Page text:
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Apples in fall

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Apples and allspice make for fall cocktail magic in this drink from Jerry Slater

In his debut Southern Kitchen column, restaurateur, cocktail maestro and cookbook author Jerry Slater creates fall drink alchemy with a blend of Scotch, sherry and a couple secret ingredients for a truly sensational seasonal sipper.

Since it's finally feeling like fall, it's about time to mix up a spiced cocktail. 

If you read that and thought “pumpkin spice,” I understand. It seems to be ubiquitous. But, being a Southerner in North Georgia, I always think of apples when the leaves start to change and the morning is cool enough for coffee on the porch.

Apples are my wife’s favorite fruit. She loves them so much so, in fact, that I used an apple-picking venture in Elijay, Georgia, as an excuse to lure her to the base of Amicalola Falls in order to propose. (It worked.)

But like a good Southerner, transplant or otherwise, she only wants to eat fruit that's in season. With this in mind, I created a spiced apple cocktail called The Alchemist, to sip on crisp autumn evenings.

North Georgia may boast of its apples, but the fruit is also plentiful from the early settlements of Maryland through the Appalachian range of the Carolinas, Kentucky and West Virginia. Fruit orchards, especially apple orchards, were required of Southern tenant farmers as far back as the mid-1600s. Many of those leasing and working those lands were of Scottish and Irish descent.

So to build my spiced apple drink, I started with one of the more precarious and harder-to-mix spirits: Scotch whisky.
Use a blended Scotch for this cocktail; that way you won’t overpower the drink with the peatiness of a single malt whiskey, and you won’t break the bank on your cocktail-making. Something easily accessible, like Dewar’s, is good, or up your game to one of my favorites: Compass Box Great King Street. Next, I balance out the Scotch with dark Oloroso sherry, which adds a rich and nutty complexity to the mix.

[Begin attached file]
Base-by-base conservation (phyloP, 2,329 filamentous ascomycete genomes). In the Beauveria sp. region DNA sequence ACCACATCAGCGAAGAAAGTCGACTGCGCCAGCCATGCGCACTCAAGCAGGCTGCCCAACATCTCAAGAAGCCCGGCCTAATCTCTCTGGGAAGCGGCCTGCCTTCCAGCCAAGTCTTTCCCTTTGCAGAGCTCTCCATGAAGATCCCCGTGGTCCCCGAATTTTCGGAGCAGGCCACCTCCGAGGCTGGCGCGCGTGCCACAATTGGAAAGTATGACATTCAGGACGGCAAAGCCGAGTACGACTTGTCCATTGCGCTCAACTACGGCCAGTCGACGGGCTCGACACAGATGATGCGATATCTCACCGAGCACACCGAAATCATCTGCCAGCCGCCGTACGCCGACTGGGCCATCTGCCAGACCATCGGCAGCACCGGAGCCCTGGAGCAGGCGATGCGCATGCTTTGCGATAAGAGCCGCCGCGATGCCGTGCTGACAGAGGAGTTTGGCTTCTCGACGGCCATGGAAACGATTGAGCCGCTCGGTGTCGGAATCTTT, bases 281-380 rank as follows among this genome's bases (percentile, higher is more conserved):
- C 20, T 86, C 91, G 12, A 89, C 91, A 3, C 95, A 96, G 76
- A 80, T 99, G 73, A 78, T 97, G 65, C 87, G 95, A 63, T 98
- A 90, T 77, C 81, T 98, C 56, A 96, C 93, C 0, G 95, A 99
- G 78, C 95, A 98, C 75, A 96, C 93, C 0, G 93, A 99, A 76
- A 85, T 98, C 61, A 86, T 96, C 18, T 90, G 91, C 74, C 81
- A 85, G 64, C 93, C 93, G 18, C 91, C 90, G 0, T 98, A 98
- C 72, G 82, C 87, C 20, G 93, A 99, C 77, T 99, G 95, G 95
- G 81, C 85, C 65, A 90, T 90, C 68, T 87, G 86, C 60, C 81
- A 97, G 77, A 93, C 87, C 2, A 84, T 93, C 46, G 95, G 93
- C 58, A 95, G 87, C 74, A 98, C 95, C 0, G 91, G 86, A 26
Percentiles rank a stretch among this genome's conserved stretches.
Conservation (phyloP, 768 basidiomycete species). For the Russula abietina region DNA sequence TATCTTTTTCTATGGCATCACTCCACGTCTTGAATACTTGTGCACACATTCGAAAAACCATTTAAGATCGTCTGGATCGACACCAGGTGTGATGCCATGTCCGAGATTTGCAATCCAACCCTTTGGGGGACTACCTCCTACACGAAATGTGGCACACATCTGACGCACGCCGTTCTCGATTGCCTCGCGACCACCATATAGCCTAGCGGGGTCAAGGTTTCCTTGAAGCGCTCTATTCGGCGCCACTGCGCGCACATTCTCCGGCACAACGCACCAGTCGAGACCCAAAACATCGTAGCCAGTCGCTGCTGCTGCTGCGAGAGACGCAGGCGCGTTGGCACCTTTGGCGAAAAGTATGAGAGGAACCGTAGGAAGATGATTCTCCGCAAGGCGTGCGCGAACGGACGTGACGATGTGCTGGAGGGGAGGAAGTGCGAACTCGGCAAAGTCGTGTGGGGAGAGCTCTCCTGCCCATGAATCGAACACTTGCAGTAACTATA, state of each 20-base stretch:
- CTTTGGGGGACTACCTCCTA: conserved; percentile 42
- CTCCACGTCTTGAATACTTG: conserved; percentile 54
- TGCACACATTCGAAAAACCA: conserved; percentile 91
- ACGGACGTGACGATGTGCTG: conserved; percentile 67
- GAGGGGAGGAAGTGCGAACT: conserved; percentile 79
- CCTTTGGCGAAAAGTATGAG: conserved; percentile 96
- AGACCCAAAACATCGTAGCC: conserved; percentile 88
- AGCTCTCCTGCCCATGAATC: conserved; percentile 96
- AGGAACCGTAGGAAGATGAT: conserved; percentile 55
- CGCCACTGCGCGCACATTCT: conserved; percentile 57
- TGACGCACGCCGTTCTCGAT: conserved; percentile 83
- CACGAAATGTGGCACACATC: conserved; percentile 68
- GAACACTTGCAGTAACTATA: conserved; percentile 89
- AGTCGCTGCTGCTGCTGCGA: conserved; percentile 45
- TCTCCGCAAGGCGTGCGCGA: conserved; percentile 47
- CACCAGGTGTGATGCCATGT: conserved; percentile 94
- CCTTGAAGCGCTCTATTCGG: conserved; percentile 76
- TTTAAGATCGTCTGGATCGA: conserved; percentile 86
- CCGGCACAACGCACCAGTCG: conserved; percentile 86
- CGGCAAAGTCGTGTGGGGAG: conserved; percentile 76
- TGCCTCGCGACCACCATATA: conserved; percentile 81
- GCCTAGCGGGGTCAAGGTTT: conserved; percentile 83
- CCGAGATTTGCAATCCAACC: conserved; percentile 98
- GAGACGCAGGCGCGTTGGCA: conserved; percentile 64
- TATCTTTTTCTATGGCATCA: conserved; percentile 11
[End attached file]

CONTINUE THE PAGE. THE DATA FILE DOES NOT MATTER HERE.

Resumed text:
Let’s go back to those apples for a minute.

As a little kid on a West Virginia farm, fried apples were a regular breakfast item, along with ham and eggs. But my mainstay was my grandmother’s warm buttermilk biscuits, topped with a large spoonful of apple butter. Apple butter is a preserve made by slow-cooking apples until their sugars caramelize and thicken into a delicious spread.

Use a tablespoon of the homemade variety, or a good commercial brand, like White House, made in Winchester, Virginia, since 1908. The fewer artificial thickeners you have in your apple butter, the less you'll have to swirl around your fine strainer to release the liquid cocktail.

The last ingredient is allspice dram. Be careful with this stuff, as a little goes a long way. Allspice dram, sometimes called pimento dram, is a liqueur usually made with Jamaican rum and infused with allspice berry, which seems to have the flavors of cinnamon, nutmeg and clove all at the same time.

Does that flavor profile sound familiar? Eat your heart out, pumpkin spice.

The Alchemist
Double-straining the cocktail will remove ice crystals and any thick globs of apple butter from the drink.

Makes: 1 cocktail
Hands-on time: 5 minutes
Total time: 5 minutes

2 ounces blended Scotch whisky
1 tablespoon apple butter
1/2 ounce oloroso sherry
1/4 ounce allspice dram
Ice cubes

Combine the whisky, apple butter, sherry and allspice dram in a cocktail shaker and fill with ice. Shake vigorously until chilled.

Double-strain the cocktail by holding a small, conical fine mesh strainer between the shaker tin with a Hawthorne strainer (or a cobbler shaker with its built-in strainer) and the cocktail glass. Pour the cocktail through both strainers into the glass, using a bar spoon to swirl the ingredients inside the conical strainer if they are slow to strain. Serve immediately.

Photo Credit (allspice): Steven Jackson/Flickr (license)

Author image

Jerry Slater is the co-author of the newly published Southern Foodways Alliance Guide to Cocktails. He and his wife, Krista, will open their new Athens, GA, establishment The Expat in early 2018.